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EARLY START WITH JOHN BERMAN AND ZORAIDA SAMBOLIN
233 Dead in Club Fire; Obama & Clinton's "60 Minutes" Interview; Icy, Snowy, Messy Morning
Aired January 28, 2013 - 05:00 ET
THIS IS A RUSH TRANSCRIPT. THIS COPY MAY NOT BE IN ITS FINAL FORM AND MAY BE UPDATED.
CHRISTINE ROMANS, CNN ANCHOR: Two hundred thirty-three. That's where the death toll stands right now in the Brazil nightclub fire. We're now getting these devastating images of bodies being pulled from the burning building.
JOHN BERMAN, CNN ANCHOR: Plus, a sloppy commute expected for millions of people this morning. We have a live report straight ahead.
(BEGIN VIDEO CLIP)
BARACK OBAMA, PRESIDENT OF THE UNITED STATES: I think Hillary will go down as one of the finest secretaries of state we've had.
(END VIDEO CLIP)
ROMANS: That was one heck of a mushy-gushy moment between the president and the secretary of state. But, why all of the love?
Good morning. Welcome to EARLY START. I'm Christine Romans. I'm in for Zoraida today.
BERMAN: And I'm John Berman. It is January 28th. It's Monday, 5:00 in the East. Great to see you this morning.
We're going to begin with that developing story out of Brazil, deadly chaos at a nightclub. A fire ripping through club early yesterday morning, killing a staggering -- killing a staggering 233 people. Many of them college students celebrating their last weekend of summer break.
It happened at Kiss nightclub in Santa Maria. Recovery workers now say they're hearing the eerie sound of ring tones as desperate members hope loved ones will answer their cell phones.
Our Shasta Darlington is in Santa Maria with the latest.
SHASTA DARLINGTON, CNN INTERNATIONAL CORRESPONDENT (voice-over): Smoke filled the air when the first firefighters entered the nightclub, where shirtless men were already trying to rescue some of the injured. Emergency vehicles arrived not realizing the extent of the tragedy they faced. Chaos and terror among survivors and the bodies of victims all around. The fire broke out at about 2:00 in the morning at a nightclub called Kiss in Santa Maria in Brazil's southern most state. The club was packed with some 2,000 people, twice its legal capacity according to officials.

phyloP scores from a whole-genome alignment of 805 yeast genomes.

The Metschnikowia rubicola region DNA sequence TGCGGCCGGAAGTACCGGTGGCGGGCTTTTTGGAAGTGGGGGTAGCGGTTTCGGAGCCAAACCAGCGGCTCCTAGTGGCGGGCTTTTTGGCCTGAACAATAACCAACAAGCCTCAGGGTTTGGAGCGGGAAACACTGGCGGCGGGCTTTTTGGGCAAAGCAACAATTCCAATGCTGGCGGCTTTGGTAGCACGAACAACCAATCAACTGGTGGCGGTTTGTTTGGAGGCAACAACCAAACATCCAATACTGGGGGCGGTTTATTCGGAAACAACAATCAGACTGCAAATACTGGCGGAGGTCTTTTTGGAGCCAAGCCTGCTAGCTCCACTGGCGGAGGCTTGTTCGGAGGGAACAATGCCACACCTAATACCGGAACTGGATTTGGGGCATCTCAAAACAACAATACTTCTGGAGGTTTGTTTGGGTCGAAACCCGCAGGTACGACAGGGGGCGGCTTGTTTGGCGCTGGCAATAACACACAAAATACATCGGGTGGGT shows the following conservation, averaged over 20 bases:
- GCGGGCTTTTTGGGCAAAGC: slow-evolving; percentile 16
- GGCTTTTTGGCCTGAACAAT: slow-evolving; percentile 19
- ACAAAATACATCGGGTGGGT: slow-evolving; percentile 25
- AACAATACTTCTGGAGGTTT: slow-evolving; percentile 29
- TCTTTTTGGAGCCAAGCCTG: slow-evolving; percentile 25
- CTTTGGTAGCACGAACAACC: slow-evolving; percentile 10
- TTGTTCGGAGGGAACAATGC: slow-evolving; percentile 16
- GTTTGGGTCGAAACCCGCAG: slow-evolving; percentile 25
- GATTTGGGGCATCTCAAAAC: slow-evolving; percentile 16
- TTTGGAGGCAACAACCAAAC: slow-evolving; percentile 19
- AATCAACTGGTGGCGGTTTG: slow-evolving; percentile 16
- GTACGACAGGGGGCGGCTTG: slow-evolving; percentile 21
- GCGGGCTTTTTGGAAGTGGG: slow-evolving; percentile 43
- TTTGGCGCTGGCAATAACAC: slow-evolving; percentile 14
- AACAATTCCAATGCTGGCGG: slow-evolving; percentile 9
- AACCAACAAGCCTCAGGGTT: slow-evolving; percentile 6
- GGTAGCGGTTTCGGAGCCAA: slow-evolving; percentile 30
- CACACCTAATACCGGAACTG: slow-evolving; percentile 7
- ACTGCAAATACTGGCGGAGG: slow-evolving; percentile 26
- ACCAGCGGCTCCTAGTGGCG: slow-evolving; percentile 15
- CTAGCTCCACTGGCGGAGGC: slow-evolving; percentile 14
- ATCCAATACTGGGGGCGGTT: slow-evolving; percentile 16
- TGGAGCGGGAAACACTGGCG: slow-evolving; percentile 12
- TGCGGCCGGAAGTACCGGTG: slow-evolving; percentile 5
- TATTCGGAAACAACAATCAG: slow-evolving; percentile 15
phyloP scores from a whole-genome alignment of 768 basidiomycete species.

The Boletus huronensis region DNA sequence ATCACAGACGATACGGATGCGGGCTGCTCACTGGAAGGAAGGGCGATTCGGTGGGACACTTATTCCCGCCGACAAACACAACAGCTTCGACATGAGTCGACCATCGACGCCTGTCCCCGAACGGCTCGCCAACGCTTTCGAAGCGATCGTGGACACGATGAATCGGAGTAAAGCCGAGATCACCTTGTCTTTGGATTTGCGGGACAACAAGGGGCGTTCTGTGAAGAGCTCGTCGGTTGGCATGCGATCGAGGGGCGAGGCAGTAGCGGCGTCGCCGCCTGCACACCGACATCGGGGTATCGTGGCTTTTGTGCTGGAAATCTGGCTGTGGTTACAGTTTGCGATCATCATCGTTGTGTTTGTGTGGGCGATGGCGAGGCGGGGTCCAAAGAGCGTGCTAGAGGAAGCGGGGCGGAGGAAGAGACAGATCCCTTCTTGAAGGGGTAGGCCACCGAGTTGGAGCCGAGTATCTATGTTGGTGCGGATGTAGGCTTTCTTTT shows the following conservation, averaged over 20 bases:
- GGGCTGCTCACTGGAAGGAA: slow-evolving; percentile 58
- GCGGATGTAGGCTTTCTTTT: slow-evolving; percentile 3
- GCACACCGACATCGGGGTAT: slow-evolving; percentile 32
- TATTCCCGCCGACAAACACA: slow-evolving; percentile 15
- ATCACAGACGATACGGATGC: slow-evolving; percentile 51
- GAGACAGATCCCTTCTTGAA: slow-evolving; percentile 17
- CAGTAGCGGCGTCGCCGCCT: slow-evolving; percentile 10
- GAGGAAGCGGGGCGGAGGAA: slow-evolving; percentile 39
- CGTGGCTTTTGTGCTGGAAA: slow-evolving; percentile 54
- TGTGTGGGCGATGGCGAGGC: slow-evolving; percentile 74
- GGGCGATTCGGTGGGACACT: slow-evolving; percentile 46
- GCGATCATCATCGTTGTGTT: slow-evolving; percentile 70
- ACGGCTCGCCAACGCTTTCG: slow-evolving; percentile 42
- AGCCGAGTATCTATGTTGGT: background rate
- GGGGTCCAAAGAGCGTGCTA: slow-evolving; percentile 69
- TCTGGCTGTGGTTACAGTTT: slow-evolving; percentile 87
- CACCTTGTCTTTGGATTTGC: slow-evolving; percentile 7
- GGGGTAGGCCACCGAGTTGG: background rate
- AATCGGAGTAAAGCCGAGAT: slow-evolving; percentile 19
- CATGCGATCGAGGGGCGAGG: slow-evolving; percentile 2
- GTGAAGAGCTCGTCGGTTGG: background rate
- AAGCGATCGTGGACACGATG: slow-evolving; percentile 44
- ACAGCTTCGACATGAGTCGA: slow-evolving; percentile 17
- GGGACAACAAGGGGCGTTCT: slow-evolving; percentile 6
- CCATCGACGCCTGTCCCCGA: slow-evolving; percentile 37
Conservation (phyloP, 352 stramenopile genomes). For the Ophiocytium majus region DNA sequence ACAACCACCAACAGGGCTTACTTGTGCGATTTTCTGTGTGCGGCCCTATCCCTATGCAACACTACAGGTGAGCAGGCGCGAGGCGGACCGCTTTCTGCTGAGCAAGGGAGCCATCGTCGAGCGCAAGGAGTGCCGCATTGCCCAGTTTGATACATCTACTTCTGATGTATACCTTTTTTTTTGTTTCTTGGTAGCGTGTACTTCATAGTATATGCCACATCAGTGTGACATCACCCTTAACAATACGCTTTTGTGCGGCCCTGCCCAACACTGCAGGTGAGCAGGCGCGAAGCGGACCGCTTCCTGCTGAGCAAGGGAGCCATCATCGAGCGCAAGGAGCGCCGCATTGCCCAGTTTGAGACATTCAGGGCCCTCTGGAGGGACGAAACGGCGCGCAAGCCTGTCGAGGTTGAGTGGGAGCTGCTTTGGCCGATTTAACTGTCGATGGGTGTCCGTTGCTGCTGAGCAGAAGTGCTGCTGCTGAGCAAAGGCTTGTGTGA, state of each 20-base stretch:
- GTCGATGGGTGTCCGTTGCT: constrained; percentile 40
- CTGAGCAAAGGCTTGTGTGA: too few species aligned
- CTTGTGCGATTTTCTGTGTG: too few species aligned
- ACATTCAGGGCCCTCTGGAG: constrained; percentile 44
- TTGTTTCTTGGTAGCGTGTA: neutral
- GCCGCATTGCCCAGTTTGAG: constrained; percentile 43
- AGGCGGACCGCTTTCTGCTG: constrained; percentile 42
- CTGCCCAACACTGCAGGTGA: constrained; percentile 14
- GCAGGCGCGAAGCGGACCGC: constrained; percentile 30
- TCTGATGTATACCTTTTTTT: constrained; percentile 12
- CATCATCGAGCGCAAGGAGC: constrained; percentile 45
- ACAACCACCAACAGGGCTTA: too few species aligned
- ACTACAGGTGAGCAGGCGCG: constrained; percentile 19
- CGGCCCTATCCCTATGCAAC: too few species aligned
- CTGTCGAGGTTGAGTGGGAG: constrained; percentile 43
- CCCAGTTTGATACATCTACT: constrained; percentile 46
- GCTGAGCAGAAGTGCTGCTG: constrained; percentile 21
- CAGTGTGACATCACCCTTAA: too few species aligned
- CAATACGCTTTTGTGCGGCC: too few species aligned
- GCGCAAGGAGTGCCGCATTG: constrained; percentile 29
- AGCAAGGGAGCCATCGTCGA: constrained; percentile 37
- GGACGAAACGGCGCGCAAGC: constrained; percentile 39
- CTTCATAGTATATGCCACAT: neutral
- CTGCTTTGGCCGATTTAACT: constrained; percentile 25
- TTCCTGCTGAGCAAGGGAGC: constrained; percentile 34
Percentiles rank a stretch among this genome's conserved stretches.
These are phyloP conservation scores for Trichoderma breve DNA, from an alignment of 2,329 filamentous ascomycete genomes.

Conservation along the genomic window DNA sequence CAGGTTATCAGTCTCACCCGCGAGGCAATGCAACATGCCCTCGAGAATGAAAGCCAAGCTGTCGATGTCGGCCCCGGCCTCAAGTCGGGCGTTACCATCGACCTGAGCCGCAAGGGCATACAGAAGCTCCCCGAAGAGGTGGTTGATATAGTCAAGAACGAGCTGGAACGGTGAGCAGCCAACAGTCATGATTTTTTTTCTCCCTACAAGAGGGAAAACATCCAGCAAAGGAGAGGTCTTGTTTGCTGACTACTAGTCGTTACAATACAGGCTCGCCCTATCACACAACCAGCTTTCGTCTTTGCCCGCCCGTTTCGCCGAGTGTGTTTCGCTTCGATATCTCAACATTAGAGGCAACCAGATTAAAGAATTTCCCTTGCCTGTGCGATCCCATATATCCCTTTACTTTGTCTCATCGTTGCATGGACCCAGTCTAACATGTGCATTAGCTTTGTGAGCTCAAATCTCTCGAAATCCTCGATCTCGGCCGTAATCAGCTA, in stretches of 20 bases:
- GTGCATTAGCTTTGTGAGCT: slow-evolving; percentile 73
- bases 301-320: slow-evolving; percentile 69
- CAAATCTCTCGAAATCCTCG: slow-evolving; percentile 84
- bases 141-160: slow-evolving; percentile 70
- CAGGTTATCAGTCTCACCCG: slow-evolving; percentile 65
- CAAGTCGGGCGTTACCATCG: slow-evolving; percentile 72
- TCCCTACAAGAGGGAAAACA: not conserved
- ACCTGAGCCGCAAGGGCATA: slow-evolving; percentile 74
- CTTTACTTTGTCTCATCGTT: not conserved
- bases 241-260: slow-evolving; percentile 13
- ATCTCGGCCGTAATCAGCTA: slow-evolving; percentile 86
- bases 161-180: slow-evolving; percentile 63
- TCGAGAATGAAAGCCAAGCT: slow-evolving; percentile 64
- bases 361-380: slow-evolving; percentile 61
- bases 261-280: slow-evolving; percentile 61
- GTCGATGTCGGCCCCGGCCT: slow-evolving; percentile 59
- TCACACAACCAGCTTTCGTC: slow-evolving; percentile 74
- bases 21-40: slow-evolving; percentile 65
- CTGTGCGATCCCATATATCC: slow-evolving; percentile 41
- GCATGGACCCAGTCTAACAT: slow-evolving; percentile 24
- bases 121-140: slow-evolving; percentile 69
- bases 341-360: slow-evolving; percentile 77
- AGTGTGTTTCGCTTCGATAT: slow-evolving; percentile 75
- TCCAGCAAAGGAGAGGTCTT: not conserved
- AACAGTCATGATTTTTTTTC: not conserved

UNIDENTIFIED MALE (through translator): People who were inside the facility when they came out, the security guards blocked the exit to prevent the people there from leaving and that's when the crowd started panicking, and the tragedy grew worse.
DARLINGTON: People who were inside told us that when they came out security guards blocked exits to prevent people from leaving, he says, that's when the crowd started panicking.
(on camera): This is Santa Maria's local gymnasium. But it's turned into a makeshift morgue. There are more than a hundred bodies here. Hundreds of families have come together trying to locate and identify the relatives who were, of course, young people in their late teens, early 20s. They died of asphyxiation and some of them were even trampled to death.
(voice-over): As the coffins for the many victims were lined up, investigators searched for the cause of the fire, which tore through the sound proofing isolation in the roof.
Brazilian President Dilma Rousseff cut short her appearance at a summit in Chile and headed to Santa Maria to personally oversee the government's response to the tragedy.
It was the end of the summer holiday season in Brazil, the last chance to party. For many young people due back at school or work on Monday.
And coming up in just under 30 minutes, we're live from Santa Maria, Brazil, where this tragedy struck.
ROMANS: Call it a love fest of sorts. Outgoing Secretary of State Hillary Clinton and her boss President Obama sat down for their first joint interview on "60 Minutes" over the weekend and it seems like each couldn't find a single bad thing to say about the other. These one-time rivals exchanged compliments and laughs.
Clinton admitted they bury the hatchet after the bitter 2008 campaign with the president. He called her one of the greatest diplomats in U.S. history. But does that mean he would endorse her for president in 2016?
CNN's Brianna Keilar has more.
BRIANNA KEILAR, CNN WHITE HOUSE CORRESPONDENT (voice-over): President Obama and outgoing Secretary of State Hillary Clinton once bitter rivals now allies, together for an interview with CBS' "60 Minutes".
OBAMA: I consider Hillary a strong friend. HILLARY CLINTON, SECRETARY OF STATE: I mean, very warm, close -- I think there's a sense of understanding that, you know, sometimes it doesn't take words because we have similar views.